M/s Alopi Parshad & Sons Ltd. v. Union of India, 1960 (2) SCR 793 - Contract not frustrated merely because its performance has become onerous

    This case concerned with an agreement to supply ghee to army personnel. The parties sought enhanced rates citing the outbreak of World War II. The contractor claimed that it was entitled to amounts over and above the rates revised as per agreement in 1942.

    The Court rejected the claim, noting that the contract was revised three years after the hostilities commenced, and that the party was fully conscious of the circumstances.

    "A contract is not frustrated merely because the circumstances in which it was made are altered. The courts have no general power to absolve a party from the performance of his part of the contract merely because its performance has become onerous on account of an unforeseen turn of events", the bench observed.

    Naihati Jute Mills Ltd. v. Hyaliram Jagannath, 1968 (1) SCR 821

    In this case, the Court held that even if a contract is held to be void under Section 56, it will not affect the arbitration clause contained in it.

    "Even if the appellants had established frustration, it would not be as if, the contract was ab initio void. In cases of frustration it is the performance of the contract which comes to an end but the contract would still be in existence for purposes such as the resolution of disputes arising under or in 'connection with it: and the question whether the contract was discharged under the doctrine of frustration would still have to be decided under the arbitration clause which operates in respect of such purposes."

    The Court also held that to hold a contract as frustrated, the change in events or circumstances must be "so fundamental as to be regarded by law as striking at the root of the  contract".

    On facts, the Court held that the change in government policy on jute import did not frustrate the contract in question.

    Sushila Devi vs. Hari Singh AIR 1971 SC 1756

    The case concerned the lease of a property, which went to Pakistan after partition.

    "The impossibility contemplated by Section 56 of the Contract Act is not confined to something which is not humanly possible., If the performance, of a contract becomes im- practicable or useless having regard to the object and purpose the parties had in view then it must be held that the performance of the contract has become, impossible", the Court observed, holding the lease agreement as frustrated.

    Ultimately, the Court concluded that a contract is not frustrated merely because the circumstances in which it was made are altered. The Courts have no general power to absolve a party from the performance of its part of the contract merely because its performance has become onerous on account of an unforeseen turn of events.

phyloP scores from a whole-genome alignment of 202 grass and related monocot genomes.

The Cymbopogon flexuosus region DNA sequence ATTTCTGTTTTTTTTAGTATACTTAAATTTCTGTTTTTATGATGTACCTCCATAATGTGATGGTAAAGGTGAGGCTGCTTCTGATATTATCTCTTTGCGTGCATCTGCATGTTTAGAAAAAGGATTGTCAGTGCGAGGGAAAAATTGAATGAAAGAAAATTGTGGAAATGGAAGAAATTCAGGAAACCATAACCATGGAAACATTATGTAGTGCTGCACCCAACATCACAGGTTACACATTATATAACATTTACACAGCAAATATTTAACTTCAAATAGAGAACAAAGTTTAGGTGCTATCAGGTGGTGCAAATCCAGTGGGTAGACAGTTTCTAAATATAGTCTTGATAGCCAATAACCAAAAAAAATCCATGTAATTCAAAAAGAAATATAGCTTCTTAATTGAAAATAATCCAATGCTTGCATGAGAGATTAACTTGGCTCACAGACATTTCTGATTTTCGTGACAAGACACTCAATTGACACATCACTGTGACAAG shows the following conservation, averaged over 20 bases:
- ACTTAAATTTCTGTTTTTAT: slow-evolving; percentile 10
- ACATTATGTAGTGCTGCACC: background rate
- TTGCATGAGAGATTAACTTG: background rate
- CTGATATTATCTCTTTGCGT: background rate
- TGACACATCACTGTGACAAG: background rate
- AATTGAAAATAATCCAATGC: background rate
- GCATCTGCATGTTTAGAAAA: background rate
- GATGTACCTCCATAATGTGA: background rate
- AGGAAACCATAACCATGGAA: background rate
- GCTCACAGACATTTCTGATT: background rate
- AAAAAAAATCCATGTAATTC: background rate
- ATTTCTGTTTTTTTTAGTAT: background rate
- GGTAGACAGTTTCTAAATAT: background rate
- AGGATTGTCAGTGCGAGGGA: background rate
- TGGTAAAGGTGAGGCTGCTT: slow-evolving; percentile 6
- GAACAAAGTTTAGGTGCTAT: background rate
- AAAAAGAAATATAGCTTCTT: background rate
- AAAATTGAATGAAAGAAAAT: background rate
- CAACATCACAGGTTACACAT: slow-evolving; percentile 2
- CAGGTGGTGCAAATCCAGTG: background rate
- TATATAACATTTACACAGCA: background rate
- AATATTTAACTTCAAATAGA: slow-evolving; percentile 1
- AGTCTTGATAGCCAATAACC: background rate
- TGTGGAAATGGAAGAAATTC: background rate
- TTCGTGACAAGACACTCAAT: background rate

Energy Watchdog v CERC (2017) 14 SCC 80

    This decision given by a bench comprising Justices P  C Ghosh and R F Nariman summarizes the jurisprudence on the doctrine of frustration.

    Some key points from this judgment are :

    1. If contract has an express or implied 'force majeure' clause, it will apply over the principles under Sec 56.
    2. Application of the doctrine of frustration must always be within narrow limits.
    3. A rise in cost or expense will not frustrate a contract.
    4. Doctrine of frustration will not apply so long as the fundamental basis of the contract remains the same.
    5. Force majeure clause will not apply if alternative modes of performances are available.

    One of the issues in this case was whether the rice of prices of coal imported from Indonesia would frustrate the Power Purchasing Agreements (PPA).

    The Court held that price rise was not an event which frustrated the contract.

    "Alternative modes of performance were available, albeit at a higher price. This does not lead to the contract, as a whole, being frustrated", observed the judgment authored by Justice R F Nariman.

    In this case, the Court applied the principle in Satyabrata Ghosh that a contract with an implied or express 'force majeure' clause will be outside the purview of Section 56.

    Referring to Satyabrata Ghosh case, the judgment observed :

    "It was further held that where the Court finds that the contract itself either impliedly or expressly contains a term, according to which performance would stand discharged under certain circumstances, the dissolution of the contract would take place under the terms of the contract itself and such cases would be dealt with under S.32 of the Act. If, however, frustration is to take place de hors the contract, it will be governed by S.56".

    Hence, the judgment analyzed the case through the lens of the 'force majeure' clauses in the PPA. The argument for applying the principles under Section 56 was rejected.

    "Dr. Singhvi, however, argued that even if clause 12 is held inapplicable, the law laid down on frustration under S.56 will apply so as to give the respondents the necessary relief on the ground of force majeure. Having once held that clause 12.4 applies as a result of which rise in the price of fuel cannot be regarded as a force majeure event contractually, it is difficult to appreciate a submission that in the alternative S.56 will apply. As has been held in particular, in the Satyabrata Ghose case, when a contract contains a force majeure clause which on construction by the Court is held attracted to the facts of the case, S.56 can have no application. On this short ground, this alternative submission stands disposed of", the court said.

    In this case, the Court also applied the opinion expressed in  'Treitel on Frustration and Force Majeure', that a force majeure clause will not normally be construed to apply where the contract provides for an alternative mode of performance.

    The principles of this case were applied by the Delhi High Court in the 2019 case Coastal Andhra Power Ltd v Andhra Pradesh Central Power Distribution Co Ltd to hold that escalation of price of coal and change in law abroad will not amount to "force majuere" under the agreement, so as to absolve the power generating company from its obligations.